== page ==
In this weekly post, we feature helpful research tools and recent articles of interest to the legislative community.
- Consider how a felony conviction can affect a person's right to vote. (Stateline, August 31, 2020)
- Read about how American restaurants are doing during the pandemic, city by city. (Wolf Street, August 29, 2020)
- Explore how the Main Street Lending Program works. (Congressional Research Service, August 27, 2020)
- Get ready for fall hunting and fishing by purchasing licenses online. (Texas Parks and Wildlife Department, accessed September 3, 2020)
Members of the Texas legislative community may request the articles below here or by calling 512-463-1252.
- 20.09.01 / "How states can use early care and education provider surveys to develop COVID-19 response strategies." By Mallory Warner-Richter. Child Trends, August 2020, pp. 1-12.
Details the important role states play in responding to the COVID-19 pandemic by providing access to child care for essential workers and issuing guidance for early care and education [ECE]. Presents strategies for state leaders to help child care systems stabilize, rebuild, and strengthen, while protecting racial and ethnic equity in child care.
- 20.09.02 / "How do you 'defund the police' in Texas? Very carefully." By Henry Gass. Christian Science Monitor, August 21, 2020, pp. 1-4.
Highlights the discussions in Texas cities about changes in police funding, including the redistribution of funds among the police, social and mental health services, and other city departments. Suggests potential savings could come from improved hiring and firing practices in police departments as a strategy to decrease expensive lawsuits.
- 20.09.03 / "Budget crunch: North Texas cities grapple with COVID-19's financial bite." By Bill Hethcock. Dallas Business Journal, August 28, 2020, pp. 8-11.
Explores the COVID-19 pandemic's financial impact on local governments and the cost-saving measures these local governments plan to take.
- 20.09.04 / "Back to school: Learning and COVID." Economist, August 29th-September 4th, 2020, pp. 1-3.
Reports continued school disruptions due to COVID-19 will widen educational inequality, disproportionately hurting poorer pupils.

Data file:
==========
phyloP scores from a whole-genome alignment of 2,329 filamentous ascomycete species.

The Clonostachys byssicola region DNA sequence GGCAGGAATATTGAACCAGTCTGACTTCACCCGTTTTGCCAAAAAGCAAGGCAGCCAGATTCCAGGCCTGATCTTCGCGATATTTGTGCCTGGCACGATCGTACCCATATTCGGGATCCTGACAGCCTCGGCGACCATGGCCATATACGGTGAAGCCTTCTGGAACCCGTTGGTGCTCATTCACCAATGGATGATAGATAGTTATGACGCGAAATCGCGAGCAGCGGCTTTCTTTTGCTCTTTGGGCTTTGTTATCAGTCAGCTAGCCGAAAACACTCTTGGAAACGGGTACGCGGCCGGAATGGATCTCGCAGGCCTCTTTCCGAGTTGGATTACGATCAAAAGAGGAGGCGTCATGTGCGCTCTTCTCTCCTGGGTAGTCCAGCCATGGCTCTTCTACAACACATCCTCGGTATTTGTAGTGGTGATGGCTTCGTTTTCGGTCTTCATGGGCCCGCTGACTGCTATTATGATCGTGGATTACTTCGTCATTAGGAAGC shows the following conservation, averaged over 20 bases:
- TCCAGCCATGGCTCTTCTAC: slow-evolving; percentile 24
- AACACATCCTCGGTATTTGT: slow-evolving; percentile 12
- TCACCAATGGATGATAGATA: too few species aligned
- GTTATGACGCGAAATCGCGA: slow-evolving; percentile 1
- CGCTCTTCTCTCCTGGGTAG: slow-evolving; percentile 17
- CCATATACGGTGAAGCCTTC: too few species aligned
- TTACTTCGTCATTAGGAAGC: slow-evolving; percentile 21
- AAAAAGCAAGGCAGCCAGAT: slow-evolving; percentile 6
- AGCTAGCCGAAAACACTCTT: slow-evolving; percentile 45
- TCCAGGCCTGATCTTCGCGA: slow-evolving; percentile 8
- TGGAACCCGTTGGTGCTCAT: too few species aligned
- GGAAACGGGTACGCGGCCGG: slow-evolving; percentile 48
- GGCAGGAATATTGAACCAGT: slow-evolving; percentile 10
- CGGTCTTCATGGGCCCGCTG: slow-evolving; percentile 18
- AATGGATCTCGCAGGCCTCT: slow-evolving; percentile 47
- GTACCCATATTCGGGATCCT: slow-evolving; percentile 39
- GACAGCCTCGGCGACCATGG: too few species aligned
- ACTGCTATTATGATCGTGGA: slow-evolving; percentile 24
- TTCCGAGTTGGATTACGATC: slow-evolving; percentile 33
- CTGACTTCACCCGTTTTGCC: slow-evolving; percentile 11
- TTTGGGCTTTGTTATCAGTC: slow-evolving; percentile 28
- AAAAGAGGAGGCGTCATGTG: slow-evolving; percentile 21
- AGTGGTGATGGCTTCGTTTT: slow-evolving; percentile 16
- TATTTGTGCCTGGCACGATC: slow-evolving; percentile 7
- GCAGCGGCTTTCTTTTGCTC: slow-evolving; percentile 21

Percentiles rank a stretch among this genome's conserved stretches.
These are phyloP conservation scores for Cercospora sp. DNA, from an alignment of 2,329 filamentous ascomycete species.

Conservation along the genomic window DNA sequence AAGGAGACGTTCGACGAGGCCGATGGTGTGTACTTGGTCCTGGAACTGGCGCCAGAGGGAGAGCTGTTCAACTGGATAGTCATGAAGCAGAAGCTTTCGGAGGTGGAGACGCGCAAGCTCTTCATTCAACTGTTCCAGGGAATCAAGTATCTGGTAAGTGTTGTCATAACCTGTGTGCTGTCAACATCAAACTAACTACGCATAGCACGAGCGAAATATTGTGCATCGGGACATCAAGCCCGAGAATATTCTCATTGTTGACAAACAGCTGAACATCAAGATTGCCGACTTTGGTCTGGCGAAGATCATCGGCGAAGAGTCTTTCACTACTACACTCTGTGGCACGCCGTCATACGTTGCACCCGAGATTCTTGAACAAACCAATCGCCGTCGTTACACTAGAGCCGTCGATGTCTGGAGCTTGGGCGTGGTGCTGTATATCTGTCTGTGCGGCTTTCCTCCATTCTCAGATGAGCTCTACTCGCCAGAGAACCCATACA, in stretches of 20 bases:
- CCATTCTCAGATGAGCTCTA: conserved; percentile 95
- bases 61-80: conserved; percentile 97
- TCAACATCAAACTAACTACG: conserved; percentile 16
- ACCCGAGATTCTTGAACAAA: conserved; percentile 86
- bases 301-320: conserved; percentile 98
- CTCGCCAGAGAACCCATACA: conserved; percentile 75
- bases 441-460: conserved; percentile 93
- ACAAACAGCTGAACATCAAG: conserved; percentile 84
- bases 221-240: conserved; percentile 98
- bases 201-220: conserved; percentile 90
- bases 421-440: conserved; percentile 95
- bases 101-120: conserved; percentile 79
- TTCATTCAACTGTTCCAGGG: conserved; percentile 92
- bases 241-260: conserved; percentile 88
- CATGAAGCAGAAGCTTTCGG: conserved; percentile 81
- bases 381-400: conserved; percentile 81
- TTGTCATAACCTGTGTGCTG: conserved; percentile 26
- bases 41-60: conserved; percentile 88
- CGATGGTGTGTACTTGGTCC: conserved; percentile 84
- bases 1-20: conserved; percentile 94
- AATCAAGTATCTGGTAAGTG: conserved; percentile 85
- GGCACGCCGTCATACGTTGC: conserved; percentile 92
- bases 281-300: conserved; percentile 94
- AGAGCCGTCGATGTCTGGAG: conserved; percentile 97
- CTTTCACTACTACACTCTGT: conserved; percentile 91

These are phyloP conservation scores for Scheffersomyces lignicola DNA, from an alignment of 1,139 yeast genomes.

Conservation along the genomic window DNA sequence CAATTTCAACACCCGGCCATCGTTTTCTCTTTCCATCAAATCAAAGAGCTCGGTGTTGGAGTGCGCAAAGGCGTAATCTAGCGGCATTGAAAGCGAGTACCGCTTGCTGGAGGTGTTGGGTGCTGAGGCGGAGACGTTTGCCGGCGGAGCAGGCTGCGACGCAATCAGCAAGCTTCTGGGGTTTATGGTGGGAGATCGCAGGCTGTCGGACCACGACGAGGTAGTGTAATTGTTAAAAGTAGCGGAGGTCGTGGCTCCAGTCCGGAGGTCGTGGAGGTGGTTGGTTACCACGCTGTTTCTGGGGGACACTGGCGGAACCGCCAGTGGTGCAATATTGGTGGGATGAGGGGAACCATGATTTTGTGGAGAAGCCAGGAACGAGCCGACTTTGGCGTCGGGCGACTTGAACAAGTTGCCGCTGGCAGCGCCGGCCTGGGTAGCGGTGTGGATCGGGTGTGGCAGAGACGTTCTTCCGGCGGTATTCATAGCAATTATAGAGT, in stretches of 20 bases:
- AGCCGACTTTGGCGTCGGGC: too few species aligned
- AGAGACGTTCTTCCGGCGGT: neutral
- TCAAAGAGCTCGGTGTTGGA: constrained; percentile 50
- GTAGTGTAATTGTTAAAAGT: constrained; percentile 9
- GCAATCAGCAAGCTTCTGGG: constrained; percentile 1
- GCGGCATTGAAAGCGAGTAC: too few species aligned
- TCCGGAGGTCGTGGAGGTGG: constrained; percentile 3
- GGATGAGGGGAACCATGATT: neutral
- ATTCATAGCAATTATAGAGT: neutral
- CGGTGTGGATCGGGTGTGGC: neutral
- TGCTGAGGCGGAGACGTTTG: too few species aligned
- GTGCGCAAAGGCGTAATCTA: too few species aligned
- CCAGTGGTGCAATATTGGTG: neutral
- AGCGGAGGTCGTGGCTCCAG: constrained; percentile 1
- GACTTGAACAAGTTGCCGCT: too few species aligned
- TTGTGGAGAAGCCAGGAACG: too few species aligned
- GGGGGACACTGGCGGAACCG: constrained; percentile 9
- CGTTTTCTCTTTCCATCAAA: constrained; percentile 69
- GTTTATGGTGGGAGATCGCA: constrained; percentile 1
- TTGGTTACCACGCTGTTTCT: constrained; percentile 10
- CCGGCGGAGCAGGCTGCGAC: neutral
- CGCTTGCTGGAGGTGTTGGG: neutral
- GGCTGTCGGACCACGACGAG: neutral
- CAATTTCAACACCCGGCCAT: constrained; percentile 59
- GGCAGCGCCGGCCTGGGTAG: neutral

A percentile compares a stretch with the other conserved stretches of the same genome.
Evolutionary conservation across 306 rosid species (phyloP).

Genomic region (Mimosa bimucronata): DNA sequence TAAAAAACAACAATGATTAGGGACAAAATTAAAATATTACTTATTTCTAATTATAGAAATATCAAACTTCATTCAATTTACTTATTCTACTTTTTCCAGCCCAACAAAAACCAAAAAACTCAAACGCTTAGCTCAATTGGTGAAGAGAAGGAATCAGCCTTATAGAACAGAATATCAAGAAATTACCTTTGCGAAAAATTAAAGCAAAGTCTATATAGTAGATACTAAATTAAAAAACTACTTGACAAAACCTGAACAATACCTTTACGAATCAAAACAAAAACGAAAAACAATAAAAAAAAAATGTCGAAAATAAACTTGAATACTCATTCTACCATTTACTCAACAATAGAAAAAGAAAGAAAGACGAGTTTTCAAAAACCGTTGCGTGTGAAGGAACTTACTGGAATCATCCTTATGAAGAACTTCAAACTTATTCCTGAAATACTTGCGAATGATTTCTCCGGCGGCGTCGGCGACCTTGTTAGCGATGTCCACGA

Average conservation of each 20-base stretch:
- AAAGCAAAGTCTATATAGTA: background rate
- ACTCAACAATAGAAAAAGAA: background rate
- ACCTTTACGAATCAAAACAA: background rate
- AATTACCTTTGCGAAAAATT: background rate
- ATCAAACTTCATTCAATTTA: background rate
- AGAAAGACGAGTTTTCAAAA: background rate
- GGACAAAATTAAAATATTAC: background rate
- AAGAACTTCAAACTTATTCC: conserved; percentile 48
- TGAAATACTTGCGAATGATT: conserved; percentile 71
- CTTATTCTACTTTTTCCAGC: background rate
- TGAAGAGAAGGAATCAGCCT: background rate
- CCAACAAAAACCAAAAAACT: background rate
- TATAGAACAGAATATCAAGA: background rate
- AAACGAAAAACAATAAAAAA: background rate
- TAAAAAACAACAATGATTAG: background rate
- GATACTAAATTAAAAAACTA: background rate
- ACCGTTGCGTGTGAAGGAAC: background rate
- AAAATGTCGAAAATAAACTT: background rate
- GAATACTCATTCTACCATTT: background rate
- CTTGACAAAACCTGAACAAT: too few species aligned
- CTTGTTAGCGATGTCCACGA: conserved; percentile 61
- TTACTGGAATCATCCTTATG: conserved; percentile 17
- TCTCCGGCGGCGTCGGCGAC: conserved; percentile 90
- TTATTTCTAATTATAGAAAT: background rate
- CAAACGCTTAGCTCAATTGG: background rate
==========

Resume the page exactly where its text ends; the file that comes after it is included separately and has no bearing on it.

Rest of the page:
- 20.09.05 / "Teachers with COVID-19 health risks: Who gets to stay home?" By Madeline Will. Education Week, August 18, 2020, pp. 1-4.
Considers the return of teachers to school campuses and the challenges some face when seeking health accommodations due to being at higher risk for COVID-19 complications. Addresses medical exemptions and the few options offered when the exemptions are denied.
- 20.09.06 / "Who will pay for the roads?" By Ulrik Boesen. Fiscal Fact (Tax Foundation), August 2020, pp. 1-20.
Discusses the evolution of the motor fuel tax and the discrepancy in state and federal tax revenues compared with highway finance expenditures. Outlines the possible solution of taxing vehicle miles traveled [VMT], including GPS monitoring and privacy concerns.
- 20.09.07 / "Texas' electricity resources: Where power comes from — and how it gets to you." By Lisa Minton. Fiscal Notes, August 2020, pp. 1, 3-6.
Details the electricity resources of Texas, the only state in the 48 contiguous United States with its own stand-alone electricity grid, managed by the Electric Reliability Council of Texas [ERCOT]. Describes ERCOT's responsibilities in ensuring a competitive electricity market and sufficient generating capacity. Addresses Texas' "fuel mix" of natural gas, coal, and wind energy and the impact of COVID-19 on power demand.
- 20.09.08 / "Fewer youth in foster care, but family reunifications hit record low." By John Kelly. Imprint, August 24, 2020, pp. 1-2.
Presents recent federal child welfare data on foster care, family reunifications, and adoptions, according to the latest annual report of the Adoption and Foster Care Analysis and Reporting System [AFCARS], published by the Children's Bureau, an office of the Administration for Children and Families. Includes state-level statistics found within state data tables in the Children's Bureau's related report and data visualization.